What is stage II pancreatic cancer?
Pancreatic cancer is often staged using the TNM system of cancer staging, in which T represents tumour, N for node, and M stands for metastasis. Tumour indicates the size of the initial tumour, Node indicates the presence of cancer in lymph nodes, and Metastasis indicates cancer spreading from the source tissue to other tissues and organs.
The second stage of pancreatic cancer is resectable or borderline resectable cancer, which occurs when the cancer has only progressed to the blood vessels but is still operable.
The type of treatment offered to the patient is determined by the stage of cancer, the tumor's spread, the tumor's location, the patient's tolerance level, and overall health.
Surgical excision of tumours for resectable cancer and surgery combined with additional therapy for borderline resectable disease are options for stage II pancreatic cancer. These treatments try to reduce the cancer's size or shift it away from blood cells, making surgical removal easier.
If the cancer has not gone beyond the pancreas, surgical methods are utilised to remove the tumour and adjacent lymph nodes. However, because of the pancreas' position, surgery to treat pancreatic tumours might be difficult.
The bile duct is usually shifted to the centre of the small intestine, and only a few times is the bile duct left open with a stent. The pancreaticoduodenectomy (Whipple technique) is the most common surgery performed to treat stage II pancreatic cancer. It involves cutting the final part of the stomach and attaching it to the middle of the small intestine, redirecting the bile duct into the jejunum.
Neoadjuvant therapy or pre-operative therapy:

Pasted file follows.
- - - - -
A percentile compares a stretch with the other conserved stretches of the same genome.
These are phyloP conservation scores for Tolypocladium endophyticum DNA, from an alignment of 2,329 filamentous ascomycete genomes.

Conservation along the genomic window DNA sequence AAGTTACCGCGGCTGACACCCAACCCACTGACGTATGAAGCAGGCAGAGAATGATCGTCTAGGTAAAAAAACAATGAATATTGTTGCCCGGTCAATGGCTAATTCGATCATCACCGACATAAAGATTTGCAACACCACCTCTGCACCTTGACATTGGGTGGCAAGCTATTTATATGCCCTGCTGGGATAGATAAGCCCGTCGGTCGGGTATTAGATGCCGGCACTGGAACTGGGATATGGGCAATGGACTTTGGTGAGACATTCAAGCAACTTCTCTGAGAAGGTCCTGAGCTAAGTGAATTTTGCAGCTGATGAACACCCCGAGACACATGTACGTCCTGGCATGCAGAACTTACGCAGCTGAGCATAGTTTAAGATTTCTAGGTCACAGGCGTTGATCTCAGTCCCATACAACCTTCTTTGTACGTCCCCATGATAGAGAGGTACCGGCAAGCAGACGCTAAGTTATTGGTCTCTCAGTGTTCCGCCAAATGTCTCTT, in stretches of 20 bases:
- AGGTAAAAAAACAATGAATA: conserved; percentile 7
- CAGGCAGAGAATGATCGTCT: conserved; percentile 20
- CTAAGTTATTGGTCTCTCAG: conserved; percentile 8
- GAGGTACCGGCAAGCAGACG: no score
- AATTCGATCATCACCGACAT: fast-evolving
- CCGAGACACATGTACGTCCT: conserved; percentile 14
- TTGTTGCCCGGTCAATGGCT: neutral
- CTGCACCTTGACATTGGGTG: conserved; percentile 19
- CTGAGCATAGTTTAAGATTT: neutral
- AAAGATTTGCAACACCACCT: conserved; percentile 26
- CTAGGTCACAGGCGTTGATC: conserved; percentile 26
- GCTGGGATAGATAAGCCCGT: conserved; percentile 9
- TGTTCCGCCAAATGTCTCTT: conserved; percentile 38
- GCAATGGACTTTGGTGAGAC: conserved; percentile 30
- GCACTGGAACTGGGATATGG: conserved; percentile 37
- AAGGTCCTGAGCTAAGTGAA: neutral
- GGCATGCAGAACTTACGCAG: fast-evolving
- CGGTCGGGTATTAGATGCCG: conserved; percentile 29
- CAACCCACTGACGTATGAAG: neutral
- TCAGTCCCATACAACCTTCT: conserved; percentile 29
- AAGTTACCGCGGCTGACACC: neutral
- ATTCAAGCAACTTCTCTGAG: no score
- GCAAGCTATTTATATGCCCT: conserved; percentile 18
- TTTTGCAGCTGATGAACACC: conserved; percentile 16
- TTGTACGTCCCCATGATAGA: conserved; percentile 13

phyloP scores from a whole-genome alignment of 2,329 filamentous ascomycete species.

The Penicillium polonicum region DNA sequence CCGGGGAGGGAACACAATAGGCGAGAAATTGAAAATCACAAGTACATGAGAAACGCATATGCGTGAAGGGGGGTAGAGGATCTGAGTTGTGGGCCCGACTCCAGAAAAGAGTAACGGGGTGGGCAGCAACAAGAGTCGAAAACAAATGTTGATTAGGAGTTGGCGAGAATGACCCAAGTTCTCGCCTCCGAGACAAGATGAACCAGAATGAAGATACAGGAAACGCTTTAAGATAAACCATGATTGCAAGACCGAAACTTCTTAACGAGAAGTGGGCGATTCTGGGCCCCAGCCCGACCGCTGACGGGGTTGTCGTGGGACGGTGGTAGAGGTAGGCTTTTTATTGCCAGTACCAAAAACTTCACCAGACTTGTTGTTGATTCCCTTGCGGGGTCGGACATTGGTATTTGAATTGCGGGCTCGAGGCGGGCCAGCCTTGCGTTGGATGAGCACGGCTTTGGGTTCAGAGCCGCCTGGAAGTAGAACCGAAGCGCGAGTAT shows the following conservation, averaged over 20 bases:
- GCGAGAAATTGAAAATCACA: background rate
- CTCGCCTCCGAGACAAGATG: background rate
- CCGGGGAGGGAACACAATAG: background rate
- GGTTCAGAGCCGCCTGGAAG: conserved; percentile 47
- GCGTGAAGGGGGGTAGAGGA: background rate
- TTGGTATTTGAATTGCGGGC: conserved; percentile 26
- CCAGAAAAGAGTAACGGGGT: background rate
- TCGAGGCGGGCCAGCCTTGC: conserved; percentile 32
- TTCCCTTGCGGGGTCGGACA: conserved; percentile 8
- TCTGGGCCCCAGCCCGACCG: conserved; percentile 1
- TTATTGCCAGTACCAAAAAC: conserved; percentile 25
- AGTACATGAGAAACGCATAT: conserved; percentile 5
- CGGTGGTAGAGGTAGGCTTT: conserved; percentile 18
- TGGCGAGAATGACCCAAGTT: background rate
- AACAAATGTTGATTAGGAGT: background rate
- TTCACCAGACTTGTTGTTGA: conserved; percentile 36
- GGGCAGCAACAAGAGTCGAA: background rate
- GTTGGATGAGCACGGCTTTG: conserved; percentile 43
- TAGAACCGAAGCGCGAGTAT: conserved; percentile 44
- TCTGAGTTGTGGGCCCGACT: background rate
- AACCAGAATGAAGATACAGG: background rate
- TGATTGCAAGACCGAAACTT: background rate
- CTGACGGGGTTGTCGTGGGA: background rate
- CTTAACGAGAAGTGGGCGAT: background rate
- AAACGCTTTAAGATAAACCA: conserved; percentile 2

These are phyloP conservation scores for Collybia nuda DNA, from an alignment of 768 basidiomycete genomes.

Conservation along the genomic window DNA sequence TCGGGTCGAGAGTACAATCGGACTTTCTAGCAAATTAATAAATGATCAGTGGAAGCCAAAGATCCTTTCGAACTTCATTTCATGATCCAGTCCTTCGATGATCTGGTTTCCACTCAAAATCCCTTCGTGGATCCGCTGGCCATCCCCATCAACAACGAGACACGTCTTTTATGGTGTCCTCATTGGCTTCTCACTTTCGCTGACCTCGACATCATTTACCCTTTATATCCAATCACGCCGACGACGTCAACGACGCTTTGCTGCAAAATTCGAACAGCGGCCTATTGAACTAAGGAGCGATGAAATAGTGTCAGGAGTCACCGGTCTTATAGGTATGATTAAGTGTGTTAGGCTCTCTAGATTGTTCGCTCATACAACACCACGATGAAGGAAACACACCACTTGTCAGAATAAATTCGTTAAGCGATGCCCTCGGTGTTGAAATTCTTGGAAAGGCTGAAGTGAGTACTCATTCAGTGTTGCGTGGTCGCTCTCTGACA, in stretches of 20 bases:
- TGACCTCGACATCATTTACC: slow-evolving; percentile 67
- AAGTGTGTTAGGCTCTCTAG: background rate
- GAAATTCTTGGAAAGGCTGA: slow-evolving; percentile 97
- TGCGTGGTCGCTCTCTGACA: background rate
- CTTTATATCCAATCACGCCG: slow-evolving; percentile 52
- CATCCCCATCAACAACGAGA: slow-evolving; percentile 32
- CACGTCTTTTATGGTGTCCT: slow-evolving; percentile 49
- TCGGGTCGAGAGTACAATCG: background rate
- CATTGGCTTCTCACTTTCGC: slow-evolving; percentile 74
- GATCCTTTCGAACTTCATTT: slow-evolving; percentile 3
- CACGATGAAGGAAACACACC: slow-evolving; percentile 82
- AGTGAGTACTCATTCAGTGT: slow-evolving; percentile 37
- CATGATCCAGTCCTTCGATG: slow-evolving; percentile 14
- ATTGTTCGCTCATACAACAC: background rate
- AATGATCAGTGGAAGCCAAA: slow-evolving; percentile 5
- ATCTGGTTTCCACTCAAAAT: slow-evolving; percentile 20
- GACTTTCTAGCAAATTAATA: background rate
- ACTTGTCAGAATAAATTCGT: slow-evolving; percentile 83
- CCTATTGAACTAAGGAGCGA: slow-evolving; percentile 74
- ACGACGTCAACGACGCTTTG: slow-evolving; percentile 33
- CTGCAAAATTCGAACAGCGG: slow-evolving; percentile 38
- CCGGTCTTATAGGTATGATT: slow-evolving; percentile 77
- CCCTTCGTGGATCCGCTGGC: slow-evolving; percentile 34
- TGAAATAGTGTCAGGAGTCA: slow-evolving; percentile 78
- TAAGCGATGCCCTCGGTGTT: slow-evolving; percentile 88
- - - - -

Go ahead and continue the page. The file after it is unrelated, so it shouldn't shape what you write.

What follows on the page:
Patients with borderline resectable pancreatic cancer are given neoadjuvant therapy or pre-operative therapy before surgery. Its goal is to reduce the tumour so that it can be surgically removed with clear margins. Chemotherapy, with or without radiation, is usually used as part of the treatment.
- Chemotherapy is a type of treatment that involves the use of chemicals to destroy cancer cells and shrink the tumour.
- Radiotherapy is a treatment that involves delivering high doses of x-rays to the tumour in order to shrink it.
- Chemoradiation is a treatment that combines chemotherapy with radiation therapy. It's given before surgery to shrink the malignancy and limit the chances of it returning.
Adjuvant therapy, often known as post-operative therapy, is used after surgery. Treatment normally begins within 8-12 weeks after surgery, depending on the cancer's recurrence and the patient's recuperation.
Chemotherapy and radiotherapy may be used again in this treatment.
- Chemotherapy is used for about 6 months after surgery. Gemcitabine and capecitabine are taken together to achieve the best results.
- Radiotherapy: When there are no clear margins after surgery, radiation may be provided depending on the patient's recuperation.
The general 5-year survival rate for stage II pancreatic cancer is roughly 5 to 7%, whereas it is about 52 percent for those who are resectable.
Because tumour excision eliminates cancer and reduces the odds of recurrence, resectable pancreatic malignancies have a good survival rate. Surgery alone has a 5-year survival rate of 10-35 percent for stage II pancreatic cancer.
The survival rate of borderline resectable malignancies is entirely dependent on the treatment offered, the cancer's progress, and the patient's tolerance. Chemotherapy and/or radiation at higher doses make surgical procedures easier, resulting in higher survival rates.